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Relationship between International Law and Municipal Law


Understanding the connection between the two laws is crucial for understanding the relationship between international law and municipal law. The two systems are commonly known as distinct legal systems of rules and principles.[1]Foreign law is a collection of rules and acts relating to national behavior. In other words, international law is a set of rules that apply with the interaction of states. Municipal law, by comparison, is known as the country’s constitutional statute. There are various necessities for understanding the difference between these two laws.

The dualists or pluralistic theory states in terms of their source that the relations they regulate and their substance, international law and municipal law differ from each other. All laws vary innately as international law comes from treaties and customs developed between the states while municipal law is a consequence of local or domestic traditions. Until we understand the relationship between foreign laws and local laws we must first understand them.


International law is a system of treaties and agreements among nations that regulates the relationship between nations;how nations deal with the people and the businesses of other nations.The description of international law has been provided for, in the case of R. v. Keyn.[2]Generally, international law falls into two distinct groups.One is “Private international law”, that deals with conflicts between private entities, such as individuals or companies, who have a diplomatic relationship with more than one government. For instance, litigation resulting from the toxic gas spill in Bhopal, India from industrial plants operated by Union Carbide, a U.S. company,would be considered a matter of international private law.The other, is “Public international law” which relates to ties amongst nations. These include international standards of behavior, sea law, economic law, diplomatic law, environmental law, human rights law, and humanitarian law.Since international law is predominantly governed by treaties, enforcement of the law usually rests with the individual nations. There are, however, a few international organizations that implement the above-mentioned treaties.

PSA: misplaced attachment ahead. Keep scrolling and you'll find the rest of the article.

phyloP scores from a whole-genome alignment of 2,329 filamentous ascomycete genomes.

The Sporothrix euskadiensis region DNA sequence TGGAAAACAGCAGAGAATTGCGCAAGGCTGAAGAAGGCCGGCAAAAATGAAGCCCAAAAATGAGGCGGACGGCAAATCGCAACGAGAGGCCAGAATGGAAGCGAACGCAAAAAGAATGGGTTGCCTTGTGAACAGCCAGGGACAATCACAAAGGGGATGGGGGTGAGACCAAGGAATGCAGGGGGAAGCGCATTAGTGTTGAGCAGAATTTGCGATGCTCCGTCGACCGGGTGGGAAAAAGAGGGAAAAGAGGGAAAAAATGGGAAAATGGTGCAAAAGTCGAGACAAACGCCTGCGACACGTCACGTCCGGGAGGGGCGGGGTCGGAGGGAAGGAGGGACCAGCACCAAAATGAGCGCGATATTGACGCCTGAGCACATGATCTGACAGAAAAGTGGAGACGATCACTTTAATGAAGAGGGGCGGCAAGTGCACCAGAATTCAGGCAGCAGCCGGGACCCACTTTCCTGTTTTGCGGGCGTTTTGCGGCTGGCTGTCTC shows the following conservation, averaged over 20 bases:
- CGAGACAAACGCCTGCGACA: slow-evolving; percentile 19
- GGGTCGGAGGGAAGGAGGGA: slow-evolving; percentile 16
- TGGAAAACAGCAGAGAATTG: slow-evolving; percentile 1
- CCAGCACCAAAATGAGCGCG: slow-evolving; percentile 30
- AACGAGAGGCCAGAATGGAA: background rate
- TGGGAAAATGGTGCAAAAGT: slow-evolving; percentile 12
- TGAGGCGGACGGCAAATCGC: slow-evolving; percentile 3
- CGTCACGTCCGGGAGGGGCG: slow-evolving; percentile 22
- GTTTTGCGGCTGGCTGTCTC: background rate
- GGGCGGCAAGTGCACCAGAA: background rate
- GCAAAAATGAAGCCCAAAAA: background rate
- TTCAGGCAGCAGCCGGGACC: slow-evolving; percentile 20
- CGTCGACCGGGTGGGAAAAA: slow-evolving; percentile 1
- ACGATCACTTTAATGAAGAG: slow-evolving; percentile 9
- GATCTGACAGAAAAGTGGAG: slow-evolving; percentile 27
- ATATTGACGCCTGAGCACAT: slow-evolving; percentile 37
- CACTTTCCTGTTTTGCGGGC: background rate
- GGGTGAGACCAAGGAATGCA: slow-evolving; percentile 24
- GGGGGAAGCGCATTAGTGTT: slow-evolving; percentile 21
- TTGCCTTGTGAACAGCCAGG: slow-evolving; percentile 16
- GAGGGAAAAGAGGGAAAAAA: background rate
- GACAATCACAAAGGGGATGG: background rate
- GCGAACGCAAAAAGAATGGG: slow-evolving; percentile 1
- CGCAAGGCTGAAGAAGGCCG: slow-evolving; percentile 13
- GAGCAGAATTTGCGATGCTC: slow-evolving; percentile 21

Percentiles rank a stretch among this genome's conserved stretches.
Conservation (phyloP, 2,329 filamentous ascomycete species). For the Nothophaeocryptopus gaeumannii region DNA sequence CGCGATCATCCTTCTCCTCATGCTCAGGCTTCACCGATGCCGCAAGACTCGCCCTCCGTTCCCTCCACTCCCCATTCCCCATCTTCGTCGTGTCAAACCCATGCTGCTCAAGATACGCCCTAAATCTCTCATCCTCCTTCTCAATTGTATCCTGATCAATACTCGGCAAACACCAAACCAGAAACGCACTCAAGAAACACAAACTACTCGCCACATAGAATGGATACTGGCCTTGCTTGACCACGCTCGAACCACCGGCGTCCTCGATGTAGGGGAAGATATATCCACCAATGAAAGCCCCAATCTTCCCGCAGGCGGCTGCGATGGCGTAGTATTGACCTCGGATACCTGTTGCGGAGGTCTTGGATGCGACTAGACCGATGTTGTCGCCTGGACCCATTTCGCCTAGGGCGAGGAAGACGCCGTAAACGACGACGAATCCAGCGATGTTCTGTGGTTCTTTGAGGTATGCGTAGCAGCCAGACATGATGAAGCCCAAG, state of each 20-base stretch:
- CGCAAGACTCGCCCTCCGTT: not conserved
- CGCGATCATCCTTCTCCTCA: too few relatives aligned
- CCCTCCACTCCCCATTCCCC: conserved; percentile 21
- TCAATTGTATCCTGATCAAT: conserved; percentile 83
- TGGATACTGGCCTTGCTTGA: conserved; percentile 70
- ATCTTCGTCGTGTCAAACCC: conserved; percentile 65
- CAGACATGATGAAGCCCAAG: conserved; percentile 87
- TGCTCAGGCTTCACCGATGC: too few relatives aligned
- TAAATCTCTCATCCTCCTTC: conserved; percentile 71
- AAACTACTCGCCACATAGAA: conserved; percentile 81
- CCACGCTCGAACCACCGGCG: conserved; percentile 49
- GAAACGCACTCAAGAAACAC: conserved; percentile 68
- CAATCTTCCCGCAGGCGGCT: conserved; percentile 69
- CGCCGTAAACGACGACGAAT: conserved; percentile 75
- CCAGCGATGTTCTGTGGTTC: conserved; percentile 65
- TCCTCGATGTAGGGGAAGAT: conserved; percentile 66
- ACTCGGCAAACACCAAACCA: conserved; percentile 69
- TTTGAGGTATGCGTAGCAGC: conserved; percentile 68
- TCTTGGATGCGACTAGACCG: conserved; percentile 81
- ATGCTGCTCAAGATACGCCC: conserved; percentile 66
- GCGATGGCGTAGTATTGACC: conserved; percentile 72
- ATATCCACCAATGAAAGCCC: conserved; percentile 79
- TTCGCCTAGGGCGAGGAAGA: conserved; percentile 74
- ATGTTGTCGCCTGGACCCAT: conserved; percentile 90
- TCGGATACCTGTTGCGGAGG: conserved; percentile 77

Municipal regulations apply to a sovereign state’s internal rule. It includes many levels of law: not only national law but also state, provincial, territorial, regional, or local law.Municipal law is considered not merely the law of the city, but the law of the state.[3]There are two significance to municipal law. Broadly and in general, it means the laws relating to a State or the nation’s internal government.This implies in its more recent and exclusive connotation, those laws that pertain to cities, towns and villages and their local governments.[4]Article 27 of the Vienna Convention on the Law of the Treaties provides that when a treaty clashes with the municipal law of a State, the State remains obliged to fulfil its obligations under that treaty.Article 46 of the Vienna Convention provides that the only exception to this provision is when the declaration of a state’s commitment to be bound by a treaty results in a gross infringement of a provision of fundamental value to its internal law.